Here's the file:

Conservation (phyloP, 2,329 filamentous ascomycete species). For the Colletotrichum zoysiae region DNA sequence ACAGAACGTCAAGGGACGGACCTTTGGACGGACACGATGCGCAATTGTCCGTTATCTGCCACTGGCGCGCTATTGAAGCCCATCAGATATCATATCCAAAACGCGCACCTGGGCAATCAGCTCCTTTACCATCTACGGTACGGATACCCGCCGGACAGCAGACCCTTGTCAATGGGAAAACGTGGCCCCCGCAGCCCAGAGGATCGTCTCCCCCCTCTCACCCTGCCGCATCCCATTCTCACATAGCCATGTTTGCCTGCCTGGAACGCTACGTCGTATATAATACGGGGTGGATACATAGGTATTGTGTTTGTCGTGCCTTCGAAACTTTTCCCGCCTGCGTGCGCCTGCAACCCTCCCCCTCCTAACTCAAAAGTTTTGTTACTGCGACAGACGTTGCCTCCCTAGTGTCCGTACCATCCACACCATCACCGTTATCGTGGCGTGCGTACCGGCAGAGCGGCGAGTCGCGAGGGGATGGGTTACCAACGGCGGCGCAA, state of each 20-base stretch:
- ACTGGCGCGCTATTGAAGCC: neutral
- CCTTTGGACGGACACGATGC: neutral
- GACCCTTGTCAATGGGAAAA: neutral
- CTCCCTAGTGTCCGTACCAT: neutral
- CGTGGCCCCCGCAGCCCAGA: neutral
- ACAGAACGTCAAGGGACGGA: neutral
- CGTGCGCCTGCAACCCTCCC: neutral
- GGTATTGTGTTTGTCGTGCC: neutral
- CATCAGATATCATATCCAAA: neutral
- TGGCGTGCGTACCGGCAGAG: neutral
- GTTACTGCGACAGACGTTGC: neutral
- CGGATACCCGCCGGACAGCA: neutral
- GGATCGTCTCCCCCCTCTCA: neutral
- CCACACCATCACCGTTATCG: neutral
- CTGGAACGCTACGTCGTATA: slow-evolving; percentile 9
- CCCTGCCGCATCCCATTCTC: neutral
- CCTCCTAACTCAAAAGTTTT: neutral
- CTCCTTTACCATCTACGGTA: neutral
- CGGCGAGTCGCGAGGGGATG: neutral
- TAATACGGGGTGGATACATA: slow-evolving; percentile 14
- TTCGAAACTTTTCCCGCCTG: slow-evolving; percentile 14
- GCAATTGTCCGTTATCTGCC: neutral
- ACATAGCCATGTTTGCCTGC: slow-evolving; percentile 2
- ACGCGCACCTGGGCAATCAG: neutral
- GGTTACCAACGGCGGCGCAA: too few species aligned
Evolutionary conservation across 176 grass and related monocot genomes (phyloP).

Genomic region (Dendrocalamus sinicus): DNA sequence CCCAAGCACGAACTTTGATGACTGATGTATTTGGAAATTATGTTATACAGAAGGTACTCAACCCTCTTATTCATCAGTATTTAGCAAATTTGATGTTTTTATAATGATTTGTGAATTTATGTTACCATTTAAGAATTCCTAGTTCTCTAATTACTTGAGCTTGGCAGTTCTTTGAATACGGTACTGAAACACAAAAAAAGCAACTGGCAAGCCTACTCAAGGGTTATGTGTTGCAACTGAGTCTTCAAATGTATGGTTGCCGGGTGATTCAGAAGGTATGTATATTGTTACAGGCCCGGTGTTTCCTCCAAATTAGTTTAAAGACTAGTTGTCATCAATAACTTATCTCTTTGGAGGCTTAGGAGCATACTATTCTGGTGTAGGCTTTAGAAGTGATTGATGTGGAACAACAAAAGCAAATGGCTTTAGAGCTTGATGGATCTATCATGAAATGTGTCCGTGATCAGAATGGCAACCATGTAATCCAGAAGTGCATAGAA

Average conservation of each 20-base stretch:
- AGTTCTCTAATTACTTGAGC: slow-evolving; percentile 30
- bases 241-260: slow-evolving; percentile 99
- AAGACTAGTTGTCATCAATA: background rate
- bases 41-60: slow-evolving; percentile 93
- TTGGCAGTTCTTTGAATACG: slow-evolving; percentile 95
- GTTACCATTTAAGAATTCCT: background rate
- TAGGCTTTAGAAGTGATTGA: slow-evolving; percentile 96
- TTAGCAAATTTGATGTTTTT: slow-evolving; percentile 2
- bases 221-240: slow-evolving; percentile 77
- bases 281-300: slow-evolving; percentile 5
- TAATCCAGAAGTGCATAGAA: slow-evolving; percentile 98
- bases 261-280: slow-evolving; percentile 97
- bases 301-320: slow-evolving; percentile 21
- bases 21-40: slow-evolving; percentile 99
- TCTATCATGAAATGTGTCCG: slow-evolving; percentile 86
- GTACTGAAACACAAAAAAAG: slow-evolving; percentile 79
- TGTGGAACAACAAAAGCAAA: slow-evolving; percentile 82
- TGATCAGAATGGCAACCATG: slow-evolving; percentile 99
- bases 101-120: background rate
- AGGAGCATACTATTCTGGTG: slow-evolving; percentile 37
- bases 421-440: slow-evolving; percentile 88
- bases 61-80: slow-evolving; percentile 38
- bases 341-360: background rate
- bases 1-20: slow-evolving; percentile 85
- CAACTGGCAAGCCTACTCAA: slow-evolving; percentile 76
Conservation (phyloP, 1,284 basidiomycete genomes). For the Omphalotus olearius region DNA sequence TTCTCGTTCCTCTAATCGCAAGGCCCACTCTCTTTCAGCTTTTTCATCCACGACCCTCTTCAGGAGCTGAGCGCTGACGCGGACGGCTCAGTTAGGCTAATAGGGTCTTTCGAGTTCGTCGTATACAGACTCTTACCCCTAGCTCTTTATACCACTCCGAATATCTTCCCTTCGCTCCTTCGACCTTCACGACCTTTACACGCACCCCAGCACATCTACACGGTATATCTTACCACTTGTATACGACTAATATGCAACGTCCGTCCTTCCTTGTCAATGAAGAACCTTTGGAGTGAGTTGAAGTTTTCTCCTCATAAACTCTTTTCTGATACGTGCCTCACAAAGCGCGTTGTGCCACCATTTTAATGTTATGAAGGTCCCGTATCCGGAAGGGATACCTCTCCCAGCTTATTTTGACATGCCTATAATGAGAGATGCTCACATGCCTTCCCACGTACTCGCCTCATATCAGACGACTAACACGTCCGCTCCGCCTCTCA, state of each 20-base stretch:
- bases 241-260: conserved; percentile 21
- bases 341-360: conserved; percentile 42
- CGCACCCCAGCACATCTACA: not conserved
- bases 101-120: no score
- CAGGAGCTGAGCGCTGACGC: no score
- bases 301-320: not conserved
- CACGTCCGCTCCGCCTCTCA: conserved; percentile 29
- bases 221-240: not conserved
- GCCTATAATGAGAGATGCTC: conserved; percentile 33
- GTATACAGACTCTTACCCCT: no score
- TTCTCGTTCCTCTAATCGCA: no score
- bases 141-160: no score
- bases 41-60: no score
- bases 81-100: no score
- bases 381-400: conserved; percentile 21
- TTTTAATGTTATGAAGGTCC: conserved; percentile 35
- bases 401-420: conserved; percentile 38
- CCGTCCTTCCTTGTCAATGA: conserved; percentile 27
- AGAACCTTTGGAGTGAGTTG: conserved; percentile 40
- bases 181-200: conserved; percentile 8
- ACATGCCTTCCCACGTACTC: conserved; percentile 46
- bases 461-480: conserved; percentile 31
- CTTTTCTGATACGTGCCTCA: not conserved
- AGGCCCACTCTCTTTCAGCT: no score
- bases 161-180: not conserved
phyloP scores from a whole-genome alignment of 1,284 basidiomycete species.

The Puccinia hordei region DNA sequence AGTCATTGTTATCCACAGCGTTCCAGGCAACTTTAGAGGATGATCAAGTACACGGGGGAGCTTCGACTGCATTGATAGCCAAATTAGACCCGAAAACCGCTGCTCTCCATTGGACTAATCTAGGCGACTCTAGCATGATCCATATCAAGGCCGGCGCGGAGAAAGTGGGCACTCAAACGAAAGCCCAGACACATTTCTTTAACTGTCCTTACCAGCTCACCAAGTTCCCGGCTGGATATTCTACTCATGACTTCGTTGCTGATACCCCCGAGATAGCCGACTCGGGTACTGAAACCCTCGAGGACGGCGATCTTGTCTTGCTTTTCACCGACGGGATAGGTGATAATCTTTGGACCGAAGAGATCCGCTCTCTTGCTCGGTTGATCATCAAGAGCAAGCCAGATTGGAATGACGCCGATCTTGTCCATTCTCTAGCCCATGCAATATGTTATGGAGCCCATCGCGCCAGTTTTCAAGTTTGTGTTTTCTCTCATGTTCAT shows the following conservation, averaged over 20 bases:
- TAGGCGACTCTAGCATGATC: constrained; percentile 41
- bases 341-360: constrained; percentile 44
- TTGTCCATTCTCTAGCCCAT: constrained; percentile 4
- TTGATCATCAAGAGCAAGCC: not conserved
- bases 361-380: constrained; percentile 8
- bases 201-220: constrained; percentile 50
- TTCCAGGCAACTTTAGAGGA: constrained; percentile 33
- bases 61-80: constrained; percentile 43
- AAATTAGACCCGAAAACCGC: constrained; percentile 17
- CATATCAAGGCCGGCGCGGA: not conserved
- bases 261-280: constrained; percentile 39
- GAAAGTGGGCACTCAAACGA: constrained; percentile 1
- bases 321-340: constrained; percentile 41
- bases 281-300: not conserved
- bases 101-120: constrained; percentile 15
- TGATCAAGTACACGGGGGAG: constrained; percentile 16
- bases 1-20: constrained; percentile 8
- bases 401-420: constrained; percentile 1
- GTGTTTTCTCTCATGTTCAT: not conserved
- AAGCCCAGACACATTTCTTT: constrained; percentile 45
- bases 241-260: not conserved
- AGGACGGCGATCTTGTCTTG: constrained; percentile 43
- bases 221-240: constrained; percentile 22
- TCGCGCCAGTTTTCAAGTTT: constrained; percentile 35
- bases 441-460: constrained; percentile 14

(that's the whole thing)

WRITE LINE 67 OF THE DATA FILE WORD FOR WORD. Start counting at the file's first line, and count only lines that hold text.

- bases 141-160: no score